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If it’s true that you only live once, why waste even a second of your time saying, YOLO?

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For those who believe in reincarnation—the Hindus, the Buddhists, etc.—YOLO is, at best, a delusion, at worst, a blasphemous lie. Because of this, believers in reincarnation often say “No YOLO” after making a comment that could be construed as believing this life is the all there is. 

Example: “I want to experience all the pleasures of life before I’m gone. No YOLO.”

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If 50 percent of all marriages fail, skip every other wedding you are invited to. YOLO.

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So many people—too many people—believe that YOLO stands for, “You’re Only Lame Once.” These people go about their lives doing lame things, falsely thinking they have exhausted their single moment of lameness.

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Say you’re in a crowded car and you find yourself needing to pass gas; it’s best to hold it until you drive by a farm or a sewage treatment plant; or wait until you pass through parts of Manhattan or New Jersey. YOLO.

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A dental hygienist with bad breath can’t possibly be good at his job. If the dental hygienist’s breath stinks, make an excuse and leave. YOLO.

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YOLO is most often uttered before doing something foolish such as cradling the phone before calling your ex, knowing well somewhere deep in your barely beating heart that the connection between the two of you has faded so irrevocably that any attempt to rekindle your deceased love will work out as well as any story where the dead come back to life. Let’s not forget that the return of Jesus began years of slaughter for early Christians and the promised eternal salvation is still on the horizon. But you hold the phone lovingly, hesitating to make that call. You whisper YOLO over and over until you get the nerve to dial the numbers. And you’ll keep muttering YOLO through every step of your rekindled zombie courtship. It’ll be the security blanket you’ll pull over you for protection through every argument; through every uncomfortable silence; through all dim and ignored moments of recognition that things will not be as they were when you were young and deeply in love and promised each other that you’ll forever have a wonderful and deep intimacy. Now all you share is knowledge that you only live once and if you only live once how could you allow the loss of the one who made you feel so alive so long ago? You’ll whisper YOLO until your soul becomes hoarse. You’ll cry YOLO hoping it repairs every weak link and when they shatter again and again; when they shatter into tiny unrepairable pieces YOLO will be there to help you move on.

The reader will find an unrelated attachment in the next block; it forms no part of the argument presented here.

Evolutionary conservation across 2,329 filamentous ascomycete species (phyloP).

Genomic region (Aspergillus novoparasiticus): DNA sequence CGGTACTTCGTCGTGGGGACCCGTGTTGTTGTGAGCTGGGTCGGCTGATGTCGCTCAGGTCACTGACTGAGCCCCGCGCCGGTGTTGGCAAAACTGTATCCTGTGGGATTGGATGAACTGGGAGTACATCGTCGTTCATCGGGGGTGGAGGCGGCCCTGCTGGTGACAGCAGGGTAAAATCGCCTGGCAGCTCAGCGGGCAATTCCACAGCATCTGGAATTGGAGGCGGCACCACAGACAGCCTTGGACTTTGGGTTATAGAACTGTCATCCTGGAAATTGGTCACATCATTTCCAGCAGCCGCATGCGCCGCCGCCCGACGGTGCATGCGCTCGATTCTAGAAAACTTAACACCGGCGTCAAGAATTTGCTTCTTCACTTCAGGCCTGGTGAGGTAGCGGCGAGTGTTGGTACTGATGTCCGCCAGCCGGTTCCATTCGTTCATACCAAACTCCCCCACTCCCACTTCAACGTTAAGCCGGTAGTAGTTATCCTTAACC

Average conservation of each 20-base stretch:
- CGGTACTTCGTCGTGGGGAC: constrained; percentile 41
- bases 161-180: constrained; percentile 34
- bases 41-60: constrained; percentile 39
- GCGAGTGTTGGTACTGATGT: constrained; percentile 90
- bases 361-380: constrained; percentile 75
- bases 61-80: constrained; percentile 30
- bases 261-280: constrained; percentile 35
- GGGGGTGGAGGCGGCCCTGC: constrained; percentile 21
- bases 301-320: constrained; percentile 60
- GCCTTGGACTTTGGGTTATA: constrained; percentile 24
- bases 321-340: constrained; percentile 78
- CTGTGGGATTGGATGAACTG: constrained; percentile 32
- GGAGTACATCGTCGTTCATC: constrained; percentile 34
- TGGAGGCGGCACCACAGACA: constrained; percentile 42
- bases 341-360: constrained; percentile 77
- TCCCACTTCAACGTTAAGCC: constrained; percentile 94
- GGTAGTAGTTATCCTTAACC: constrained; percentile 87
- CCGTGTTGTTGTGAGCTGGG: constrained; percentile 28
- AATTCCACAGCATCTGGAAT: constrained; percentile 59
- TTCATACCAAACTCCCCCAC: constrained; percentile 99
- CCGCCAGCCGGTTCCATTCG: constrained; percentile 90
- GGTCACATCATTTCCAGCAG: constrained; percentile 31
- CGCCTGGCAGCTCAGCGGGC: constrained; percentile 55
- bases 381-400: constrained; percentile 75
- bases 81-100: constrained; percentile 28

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Likewise, the phrase is sometimes invoked before doing commonplace things that are often mistaken for flights of nonconformity. For instance, walking to the tattoo parlor, muttering: “Watch me rebel against this oppressive society by getting a tattoo on my arm and covering it with my sleeve. YOLO!”

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The term YOLO was popularized by Canadian rapper Drake, who also popularized a highly inadvisable sexual technique that starts at the bottom and ends in the hair.

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If your primary goal in life is to avoid dying alone then you have already failed to accomplish your greatest ambition. YOLO.

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Rion Amilcar Scott has contributed to PANK, The Rumpus, Fiction International, The Washington City Paper and The Toast, among others. He was raised in Silver Spring, Maryland and earned an MFA at George Mason University. Presently, he teaches English at Bowie State University.

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